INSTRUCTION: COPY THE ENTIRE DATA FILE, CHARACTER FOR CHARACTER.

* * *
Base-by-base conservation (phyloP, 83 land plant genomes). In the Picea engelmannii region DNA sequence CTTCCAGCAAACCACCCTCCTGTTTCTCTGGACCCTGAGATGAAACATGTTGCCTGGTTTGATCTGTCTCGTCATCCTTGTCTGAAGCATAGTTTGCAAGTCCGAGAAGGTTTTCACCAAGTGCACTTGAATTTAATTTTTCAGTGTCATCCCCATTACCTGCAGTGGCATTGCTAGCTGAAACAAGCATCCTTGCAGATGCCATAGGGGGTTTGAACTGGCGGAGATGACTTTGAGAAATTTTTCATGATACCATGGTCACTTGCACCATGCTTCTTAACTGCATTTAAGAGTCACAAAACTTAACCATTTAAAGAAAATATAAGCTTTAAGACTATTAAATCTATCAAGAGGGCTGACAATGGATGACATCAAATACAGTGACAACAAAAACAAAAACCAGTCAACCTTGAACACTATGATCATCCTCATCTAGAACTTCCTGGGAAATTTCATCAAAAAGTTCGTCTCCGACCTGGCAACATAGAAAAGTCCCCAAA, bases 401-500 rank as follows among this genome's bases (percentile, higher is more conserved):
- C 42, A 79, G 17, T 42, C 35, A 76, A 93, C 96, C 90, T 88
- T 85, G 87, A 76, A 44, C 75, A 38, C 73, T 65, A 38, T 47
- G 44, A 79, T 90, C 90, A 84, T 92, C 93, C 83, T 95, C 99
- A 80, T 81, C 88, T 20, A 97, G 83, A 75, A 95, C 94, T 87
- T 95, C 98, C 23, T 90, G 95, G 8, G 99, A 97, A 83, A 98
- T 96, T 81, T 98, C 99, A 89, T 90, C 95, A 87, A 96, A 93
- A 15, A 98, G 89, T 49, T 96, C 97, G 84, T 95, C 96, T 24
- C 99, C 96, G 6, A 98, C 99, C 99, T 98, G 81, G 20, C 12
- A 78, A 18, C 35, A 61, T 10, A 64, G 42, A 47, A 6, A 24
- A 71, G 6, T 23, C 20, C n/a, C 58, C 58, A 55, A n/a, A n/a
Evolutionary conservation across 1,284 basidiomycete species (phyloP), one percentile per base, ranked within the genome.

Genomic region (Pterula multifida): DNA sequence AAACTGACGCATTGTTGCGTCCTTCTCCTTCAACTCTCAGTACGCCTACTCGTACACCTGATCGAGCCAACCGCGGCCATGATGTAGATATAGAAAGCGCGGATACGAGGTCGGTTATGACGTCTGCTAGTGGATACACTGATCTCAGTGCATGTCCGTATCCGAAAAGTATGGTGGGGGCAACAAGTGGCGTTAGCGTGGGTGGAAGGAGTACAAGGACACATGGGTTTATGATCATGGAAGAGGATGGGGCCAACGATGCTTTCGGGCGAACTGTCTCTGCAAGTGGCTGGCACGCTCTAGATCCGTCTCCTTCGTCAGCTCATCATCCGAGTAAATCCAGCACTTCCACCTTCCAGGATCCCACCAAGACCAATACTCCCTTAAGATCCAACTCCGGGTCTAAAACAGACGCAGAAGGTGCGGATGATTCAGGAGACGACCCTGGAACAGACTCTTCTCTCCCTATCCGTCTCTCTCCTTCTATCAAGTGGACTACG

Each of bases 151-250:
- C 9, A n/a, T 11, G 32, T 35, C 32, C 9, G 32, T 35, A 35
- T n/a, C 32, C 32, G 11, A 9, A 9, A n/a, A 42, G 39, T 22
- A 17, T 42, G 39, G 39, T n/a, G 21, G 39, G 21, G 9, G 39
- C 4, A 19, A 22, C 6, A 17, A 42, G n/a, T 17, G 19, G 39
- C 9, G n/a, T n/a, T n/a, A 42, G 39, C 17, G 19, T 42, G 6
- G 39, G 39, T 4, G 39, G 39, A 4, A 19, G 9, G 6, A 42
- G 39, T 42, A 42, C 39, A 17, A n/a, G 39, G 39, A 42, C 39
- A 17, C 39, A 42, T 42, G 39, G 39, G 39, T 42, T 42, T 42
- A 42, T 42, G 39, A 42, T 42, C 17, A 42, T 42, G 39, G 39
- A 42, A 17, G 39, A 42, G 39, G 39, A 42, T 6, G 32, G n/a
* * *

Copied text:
Base-by-base conservation (phyloP, 83 land plant genomes). In the Picea engelmannii region DNA sequence CTTCCAGCAAACCACCCTCCTGTTTCTCTGGACCCTGAGATGAAACATGTTGCCTGGTTTGATCTGTCTCGTCATCCTTGTCTGAAGCATAGTTTGCAAGTCCGAGAAGGTTTTCACCAAGTGCACTTGAATTTAATTTTTCAGTGTCATCCCCATTACCTGCAGTGGCATTGCTAGCTGAAACAAGCATCCTTGCAGATGCCATAGGGGGTTTGAACTGGCGGAGATGACTTTGAGAAATTTTTCATGATACCATGGTCACTTGCACCATGCTTCTTAACTGCATTTAAGAGTCACAAAACTTAACCATTTAAAGAAAATATAAGCTTTAAGACTATTAAATCTATCAAGAGGGCTGACAATGGATGACATCAAATACAGTGACAACAAAAACAAAAACCAGTCAACCTTGAACACTATGATCATCCTCATCTAGAACTTCCTGGGAAATTTCATCAAAAAGTTCGTCTCCGACCTGGCAACATAGAAAAGTCCCCAAA, bases 401-500 rank as follows among this genome's bases (percentile, higher is more conserved):
- C 42, A 79, G 17, T 42, C 35, A 76, A 93, C 96, C 90, T 88
- T 85, G 87, A 76, A 44, C 75, A 38, C 73, T 65, A 38, T 47
- G 44, A 79, T 90, C 90, A 84, T 92, C 93, C 83, T 95, C 99
- A 80, T 81, C 88, T 20, A 97, G 83, A 75, A 95, C 94, T 87
- T 95, C 98, C 23, T 90, G 95, G 8, G 99, A 97, A 83, A 98
- T 96, T 81, T 98, C 99, A 89, T 90, C 95, A 87, A 96, A 93
- A 15, A 98, G 89, T 49, T 96, C 97, G 84, T 95, C 96, T 24
- C 99, C 96, G 6, A 98, C 99, C 99, T 98, G 81, G 20, C 12
- A 78, A 18, C 35, A 61, T 10, A 64, G 42, A 47, A 6, A 24
- A 71, G 6, T 23, C 20, C n/a, C 58, C 58, A 55, A n/a, A n/a
Evolutionary conservation across 1,284 basidiomycete species (phyloP), one percentile per base, ranked within the genome.

Genomic region (Pterula multifida): DNA sequence AAACTGACGCATTGTTGCGTCCTTCTCCTTCAACTCTCAGTACGCCTACTCGTACACCTGATCGAGCCAACCGCGGCCATGATGTAGATATAGAAAGCGCGGATACGAGGTCGGTTATGACGTCTGCTAGTGGATACACTGATCTCAGTGCATGTCCGTATCCGAAAAGTATGGTGGGGGCAACAAGTGGCGTTAGCGTGGGTGGAAGGAGTACAAGGACACATGGGTTTATGATCATGGAAGAGGATGGGGCCAACGATGCTTTCGGGCGAACTGTCTCTGCAAGTGGCTGGCACGCTCTAGATCCGTCTCCTTCGTCAGCTCATCATCCGAGTAAATCCAGCACTTCCACCTTCCAGGATCCCACCAAGACCAATACTCCCTTAAGATCCAACTCCGGGTCTAAAACAGACGCAGAAGGTGCGGATGATTCAGGAGACGACCCTGGAACAGACTCTTCTCTCCCTATCCGTCTCTCTCCTTCTATCAAGTGGACTACG

Each of bases 151-250:
- C 9, A n/a, T 11, G 32, T 35, C 32, C 9, G 32, T 35, A 35
- T n/a, C 32, C 32, G 11, A 9, A 9, A n/a, A 42, G 39, T 22
- A 17, T 42, G 39, G 39, T n/a, G 21, G 39, G 21, G 9, G 39
- C 4, A 19, A 22, C 6, A 17, A 42, G n/a, T 17, G 19, G 39
- C 9, G n/a, T n/a, T n/a, A 42, G 39, C 17, G 19, T 42, G 6
- G 39, G 39, T 4, G 39, G 39, A 4, A 19, G 9, G 6, A 42
- G 39, T 42, A 42, C 39, A 17, A n/a, G 39, G 39, A 42, C 39
- A 17, C 39, A 42, T 42, G 39, G 39, G 39, T 42, T 42, T 42
- A 42, T 42, G 39, A 42, T 42, C 17, A 42, T 42, G 39, G 39
- A 42, A 17, G 39, A 42, G 39, G 39, A 42, T 6, G 32, G n/a